Study Suggests Food Insecurity among OEF/OIF Veterans is Dramatically Higher than among General Population
While economic issues among Veterans returning from Iraq and Afghanistan have been documented, less is known about how financial hardship is affecting Veteran households. Food security – or the consistent ability to access sufficient food for a healthy lifestyle – has been associated with many aspects of health, including weight gain, diabetes, and mental health issues. This study sought to document the prevalence and correlates of food insecurity among Veterans of the wars in Iraq and Afghanistan. Using VA data, investigators identified a random sample of 865 OEF/OIF Veterans (479 men and 387 women) who had served since October 2001 and who had at least one outpatient visit at the Minneapolis VA Healthcare System. Food security was ascertained using the U.S. Household Food Security Module: Six Item Short Form, which measures food security over the previous 12 months with items such as, "The food that (I/we) bought just didn't last, and (I/we) didn't have money to get more," and "(I/we) couldn't afford to eat balanced meals." Households with "low food security" report reduced diet quality but have little or no report of reducing intake. "Very low food security" households report multiple past-year impacts on their eating, and reduced food intake. Using survey and VA data, investigators also assessed income, demographics, service-connectedness, general health, and health-related behaviors (i.e., smoking, binge drinking, and physical activity).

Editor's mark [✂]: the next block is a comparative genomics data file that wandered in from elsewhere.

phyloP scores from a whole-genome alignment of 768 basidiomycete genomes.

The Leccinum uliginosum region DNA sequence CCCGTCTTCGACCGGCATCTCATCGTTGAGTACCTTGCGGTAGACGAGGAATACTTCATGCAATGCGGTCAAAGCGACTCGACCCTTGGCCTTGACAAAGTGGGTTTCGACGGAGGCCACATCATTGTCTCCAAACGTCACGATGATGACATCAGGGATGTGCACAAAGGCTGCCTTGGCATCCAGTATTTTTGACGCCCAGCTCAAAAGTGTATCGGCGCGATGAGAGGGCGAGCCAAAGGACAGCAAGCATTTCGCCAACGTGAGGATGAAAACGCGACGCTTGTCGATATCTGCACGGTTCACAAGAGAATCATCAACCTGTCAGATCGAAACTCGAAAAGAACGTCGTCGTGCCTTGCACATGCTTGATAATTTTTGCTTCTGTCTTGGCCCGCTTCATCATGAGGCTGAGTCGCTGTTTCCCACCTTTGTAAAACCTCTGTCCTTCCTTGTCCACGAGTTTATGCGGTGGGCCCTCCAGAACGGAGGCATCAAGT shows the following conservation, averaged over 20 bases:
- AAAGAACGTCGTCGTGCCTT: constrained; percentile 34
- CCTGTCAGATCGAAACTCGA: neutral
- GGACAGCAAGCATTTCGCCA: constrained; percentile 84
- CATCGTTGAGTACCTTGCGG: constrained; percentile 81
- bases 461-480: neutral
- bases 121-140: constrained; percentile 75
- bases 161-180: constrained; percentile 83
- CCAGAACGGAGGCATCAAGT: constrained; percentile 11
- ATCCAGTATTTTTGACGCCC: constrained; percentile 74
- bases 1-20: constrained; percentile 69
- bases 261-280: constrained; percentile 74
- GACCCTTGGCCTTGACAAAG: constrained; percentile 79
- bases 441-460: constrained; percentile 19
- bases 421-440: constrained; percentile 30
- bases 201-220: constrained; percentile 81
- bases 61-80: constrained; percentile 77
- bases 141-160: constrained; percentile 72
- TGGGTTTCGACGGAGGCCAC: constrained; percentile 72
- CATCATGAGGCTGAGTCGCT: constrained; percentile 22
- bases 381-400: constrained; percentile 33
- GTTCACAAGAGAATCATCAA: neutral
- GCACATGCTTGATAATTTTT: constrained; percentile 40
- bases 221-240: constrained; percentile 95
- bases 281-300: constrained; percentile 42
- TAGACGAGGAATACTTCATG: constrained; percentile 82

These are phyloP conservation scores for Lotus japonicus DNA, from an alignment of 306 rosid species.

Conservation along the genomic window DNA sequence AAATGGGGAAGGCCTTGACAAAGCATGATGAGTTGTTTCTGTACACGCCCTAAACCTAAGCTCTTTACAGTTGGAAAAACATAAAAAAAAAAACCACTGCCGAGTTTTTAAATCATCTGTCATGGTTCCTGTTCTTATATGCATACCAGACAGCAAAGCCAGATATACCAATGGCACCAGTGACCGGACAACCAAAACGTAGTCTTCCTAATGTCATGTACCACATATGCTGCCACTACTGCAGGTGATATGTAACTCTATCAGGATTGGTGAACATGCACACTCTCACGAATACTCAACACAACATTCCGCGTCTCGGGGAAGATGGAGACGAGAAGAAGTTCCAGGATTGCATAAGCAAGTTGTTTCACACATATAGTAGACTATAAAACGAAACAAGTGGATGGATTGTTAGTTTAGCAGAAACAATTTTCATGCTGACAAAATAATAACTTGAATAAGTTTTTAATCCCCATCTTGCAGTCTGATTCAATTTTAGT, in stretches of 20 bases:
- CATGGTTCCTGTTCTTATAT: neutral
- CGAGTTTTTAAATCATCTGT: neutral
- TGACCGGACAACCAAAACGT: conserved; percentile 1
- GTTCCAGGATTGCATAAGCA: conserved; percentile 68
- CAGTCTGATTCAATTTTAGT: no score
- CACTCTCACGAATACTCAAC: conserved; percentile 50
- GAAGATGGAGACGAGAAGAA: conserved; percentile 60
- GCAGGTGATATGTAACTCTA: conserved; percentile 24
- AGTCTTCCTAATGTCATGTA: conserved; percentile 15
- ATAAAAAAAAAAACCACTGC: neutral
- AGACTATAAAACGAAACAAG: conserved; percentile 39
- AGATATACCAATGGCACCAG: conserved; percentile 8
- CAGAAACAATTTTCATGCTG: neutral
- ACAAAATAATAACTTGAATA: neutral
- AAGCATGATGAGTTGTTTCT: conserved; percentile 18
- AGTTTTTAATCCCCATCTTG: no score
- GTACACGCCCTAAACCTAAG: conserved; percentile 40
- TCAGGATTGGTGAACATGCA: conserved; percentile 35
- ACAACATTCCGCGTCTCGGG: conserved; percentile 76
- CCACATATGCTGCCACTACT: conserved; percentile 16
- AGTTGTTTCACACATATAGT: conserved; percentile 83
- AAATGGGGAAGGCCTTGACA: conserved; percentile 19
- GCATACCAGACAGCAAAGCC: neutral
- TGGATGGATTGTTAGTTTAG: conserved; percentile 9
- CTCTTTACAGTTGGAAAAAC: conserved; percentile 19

- At nearly 27%, the prevalence of food insecurity among OEF/OIF Veterans in this study was dramatically higher than the U.S. prevalence of food insecurity (15% in 2012). In addition, Veterans reported very low food security at double the U.S. rate: 12% vs. 6%.
- Veterans were more likely to be food-insecure if they were younger, not married/partnered, and were not employed or on active duty. Food-insecure veterans also were more likely to use tobacco, report more frequent binge drinking, and slept fewer hours at night.
- Neither number of deployments nor having a service-connected disability was associated with reporting difficulty in accessing food, which would suggest that greater exposure to combat is not what links certain Veterans to increased risk of being food-insecure.
- While the survey response rate was relatively high (52%), there still may be important differences between survey responders and non-responders related to variables of interest.
- The U.S. Household Food Security Module: Six Item Short Form places households with "marginal food security" into the food secure category. However, there is evidence that marginal food security also may be a risk factor for chronic disease.
Dr. Widome was supported by an HSR&D Career Development Award (CDA 09-012). Ms. Jensen, Ms. Bangerter, and Dr. Fu (Director) are part of HSR&D's Center for Chronic Disease Outcomes Research, Minneapolis, MN.
Widome R, Jensen A, Bangerter A, and Fu SS. Food Insecurity among Veterans of the U.S. Wars in Iraq and Afghanistan. Public Health Nutrition May 8, 2014;e-pub ahead of print.